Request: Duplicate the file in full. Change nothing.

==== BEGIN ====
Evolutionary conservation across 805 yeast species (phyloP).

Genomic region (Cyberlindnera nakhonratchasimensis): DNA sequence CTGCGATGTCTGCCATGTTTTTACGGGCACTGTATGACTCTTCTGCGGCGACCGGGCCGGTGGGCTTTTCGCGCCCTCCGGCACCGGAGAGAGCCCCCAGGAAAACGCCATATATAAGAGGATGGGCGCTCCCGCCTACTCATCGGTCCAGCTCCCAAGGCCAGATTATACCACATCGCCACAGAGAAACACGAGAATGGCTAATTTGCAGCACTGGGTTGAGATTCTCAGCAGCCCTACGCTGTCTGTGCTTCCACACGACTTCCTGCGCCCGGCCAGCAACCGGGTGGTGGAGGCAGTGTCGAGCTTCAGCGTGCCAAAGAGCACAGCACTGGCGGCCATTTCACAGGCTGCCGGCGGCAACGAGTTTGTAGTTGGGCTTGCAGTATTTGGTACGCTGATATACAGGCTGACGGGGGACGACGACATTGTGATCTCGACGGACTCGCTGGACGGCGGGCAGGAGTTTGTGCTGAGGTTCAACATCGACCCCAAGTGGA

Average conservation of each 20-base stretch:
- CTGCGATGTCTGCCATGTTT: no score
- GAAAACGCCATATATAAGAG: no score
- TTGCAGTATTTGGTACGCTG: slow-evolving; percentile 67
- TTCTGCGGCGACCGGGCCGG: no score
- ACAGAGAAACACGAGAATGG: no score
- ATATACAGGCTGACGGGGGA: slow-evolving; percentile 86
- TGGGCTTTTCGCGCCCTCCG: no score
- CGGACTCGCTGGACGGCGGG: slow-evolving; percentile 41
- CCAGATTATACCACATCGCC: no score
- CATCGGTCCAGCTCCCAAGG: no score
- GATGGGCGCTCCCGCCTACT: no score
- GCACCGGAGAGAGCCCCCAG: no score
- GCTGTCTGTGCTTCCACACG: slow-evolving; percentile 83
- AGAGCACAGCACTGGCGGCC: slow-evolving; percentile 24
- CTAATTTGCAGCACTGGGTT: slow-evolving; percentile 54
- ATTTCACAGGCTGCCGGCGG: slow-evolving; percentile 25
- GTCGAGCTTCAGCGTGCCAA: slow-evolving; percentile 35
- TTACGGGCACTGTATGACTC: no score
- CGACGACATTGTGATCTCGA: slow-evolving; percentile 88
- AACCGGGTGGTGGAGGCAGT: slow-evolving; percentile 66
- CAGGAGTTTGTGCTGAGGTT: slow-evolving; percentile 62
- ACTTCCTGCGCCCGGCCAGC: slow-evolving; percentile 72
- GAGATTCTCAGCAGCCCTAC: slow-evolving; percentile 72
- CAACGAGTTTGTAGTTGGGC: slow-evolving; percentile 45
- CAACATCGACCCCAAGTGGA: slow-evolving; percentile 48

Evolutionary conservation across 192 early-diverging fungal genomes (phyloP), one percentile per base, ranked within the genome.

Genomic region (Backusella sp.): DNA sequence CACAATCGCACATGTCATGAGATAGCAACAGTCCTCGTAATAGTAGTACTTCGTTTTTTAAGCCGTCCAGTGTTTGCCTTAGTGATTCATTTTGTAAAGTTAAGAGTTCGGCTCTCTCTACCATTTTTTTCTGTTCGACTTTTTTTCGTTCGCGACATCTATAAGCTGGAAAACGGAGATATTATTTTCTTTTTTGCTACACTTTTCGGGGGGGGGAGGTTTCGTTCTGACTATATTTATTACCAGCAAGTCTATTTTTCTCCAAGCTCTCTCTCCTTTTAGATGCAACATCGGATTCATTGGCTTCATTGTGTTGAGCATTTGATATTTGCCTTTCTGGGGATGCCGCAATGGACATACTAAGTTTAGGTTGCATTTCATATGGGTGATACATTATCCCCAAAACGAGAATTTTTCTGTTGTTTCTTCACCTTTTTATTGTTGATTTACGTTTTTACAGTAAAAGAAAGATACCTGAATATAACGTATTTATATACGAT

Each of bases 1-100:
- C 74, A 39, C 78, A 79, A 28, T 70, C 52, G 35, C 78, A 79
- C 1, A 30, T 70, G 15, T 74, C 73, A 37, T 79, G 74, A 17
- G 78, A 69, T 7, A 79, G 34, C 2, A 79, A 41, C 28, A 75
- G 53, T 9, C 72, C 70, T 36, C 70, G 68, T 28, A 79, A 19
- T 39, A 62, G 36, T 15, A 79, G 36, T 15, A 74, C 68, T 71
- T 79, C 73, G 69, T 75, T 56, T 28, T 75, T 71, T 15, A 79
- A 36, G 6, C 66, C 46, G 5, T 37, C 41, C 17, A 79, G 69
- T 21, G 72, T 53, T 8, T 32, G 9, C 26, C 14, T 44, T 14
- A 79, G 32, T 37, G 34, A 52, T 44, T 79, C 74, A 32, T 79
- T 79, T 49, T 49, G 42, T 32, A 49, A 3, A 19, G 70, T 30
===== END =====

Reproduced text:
Evolutionary conservation across 805 yeast species (phyloP).

Genomic region (Cyberlindnera nakhonratchasimensis): DNA sequence CTGCGATGTCTGCCATGTTTTTACGGGCACTGTATGACTCTTCTGCGGCGACCGGGCCGGTGGGCTTTTCGCGCCCTCCGGCACCGGAGAGAGCCCCCAGGAAAACGCCATATATAAGAGGATGGGCGCTCCCGCCTACTCATCGGTCCAGCTCCCAAGGCCAGATTATACCACATCGCCACAGAGAAACACGAGAATGGCTAATTTGCAGCACTGGGTTGAGATTCTCAGCAGCCCTACGCTGTCTGTGCTTCCACACGACTTCCTGCGCCCGGCCAGCAACCGGGTGGTGGAGGCAGTGTCGAGCTTCAGCGTGCCAAAGAGCACAGCACTGGCGGCCATTTCACAGGCTGCCGGCGGCAACGAGTTTGTAGTTGGGCTTGCAGTATTTGGTACGCTGATATACAGGCTGACGGGGGACGACGACATTGTGATCTCGACGGACTCGCTGGACGGCGGGCAGGAGTTTGTGCTGAGGTTCAACATCGACCCCAAGTGGA

Average conservation of each 20-base stretch:
- CTGCGATGTCTGCCATGTTT: no score
- GAAAACGCCATATATAAGAG: no score
- TTGCAGTATTTGGTACGCTG: slow-evolving; percentile 67
- TTCTGCGGCGACCGGGCCGG: no score
- ACAGAGAAACACGAGAATGG: no score
- ATATACAGGCTGACGGGGGA: slow-evolving; percentile 86
- TGGGCTTTTCGCGCCCTCCG: no score
- CGGACTCGCTGGACGGCGGG: slow-evolving; percentile 41
- CCAGATTATACCACATCGCC: no score
- CATCGGTCCAGCTCCCAAGG: no score
- GATGGGCGCTCCCGCCTACT: no score
- GCACCGGAGAGAGCCCCCAG: no score
- GCTGTCTGTGCTTCCACACG: slow-evolving; percentile 83
- AGAGCACAGCACTGGCGGCC: slow-evolving; percentile 24
- CTAATTTGCAGCACTGGGTT: slow-evolving; percentile 54
- ATTTCACAGGCTGCCGGCGG: slow-evolving; percentile 25
- GTCGAGCTTCAGCGTGCCAA: slow-evolving; percentile 35
- TTACGGGCACTGTATGACTC: no score
- CGACGACATTGTGATCTCGA: slow-evolving; percentile 88
- AACCGGGTGGTGGAGGCAGT: slow-evolving; percentile 66
- CAGGAGTTTGTGCTGAGGTT: slow-evolving; percentile 62
- ACTTCCTGCGCCCGGCCAGC: slow-evolving; percentile 72
- GAGATTCTCAGCAGCCCTAC: slow-evolving; percentile 72
- CAACGAGTTTGTAGTTGGGC: slow-evolving; percentile 45
- CAACATCGACCCCAAGTGGA: slow-evolving; percentile 48

Evolutionary conservation across 192 early-diverging fungal genomes (phyloP), one percentile per base, ranked within the genome.

Genomic region (Backusella sp.): DNA sequence CACAATCGCACATGTCATGAGATAGCAACAGTCCTCGTAATAGTAGTACTTCGTTTTTTAAGCCGTCCAGTGTTTGCCTTAGTGATTCATTTTGTAAAGTTAAGAGTTCGGCTCTCTCTACCATTTTTTTCTGTTCGACTTTTTTTCGTTCGCGACATCTATAAGCTGGAAAACGGAGATATTATTTTCTTTTTTGCTACACTTTTCGGGGGGGGGAGGTTTCGTTCTGACTATATTTATTACCAGCAAGTCTATTTTTCTCCAAGCTCTCTCTCCTTTTAGATGCAACATCGGATTCATTGGCTTCATTGTGTTGAGCATTTGATATTTGCCTTTCTGGGGATGCCGCAATGGACATACTAAGTTTAGGTTGCATTTCATATGGGTGATACATTATCCCCAAAACGAGAATTTTTCTGTTGTTTCTTCACCTTTTTATTGTTGATTTACGTTTTTACAGTAAAAGAAAGATACCTGAATATAACGTATTTATATACGAT

Each of bases 1-100:
- C 74, A 39, C 78, A 79, A 28, T 70, C 52, G 35, C 78, A 79
- C 1, A 30, T 70, G 15, T 74, C 73, A 37, T 79, G 74, A 17
- G 78, A 69, T 7, A 79, G 34, C 2, A 79, A 41, C 28, A 75
- G 53, T 9, C 72, C 70, T 36, C 70, G 68, T 28, A 79, A 19
- T 39, A 62, G 36, T 15, A 79, G 36, T 15, A 74, C 68, T 71
- T 79, C 73, G 69, T 75, T 56, T 28, T 75, T 71, T 15, A 79
- A 36, G 6, C 66, C 46, G 5, T 37, C 41, C 17, A 79, G 69
- T 21, G 72, T 53, T 8, T 32, G 9, C 26, C 14, T 44, T 14
- A 79, G 32, T 37, G 34, A 52, T 44, T 79, C 74, A 32, T 79
- T 79, T 49, T 49, G 42, T 32, A 49, A 3, A 19, G 70, T 30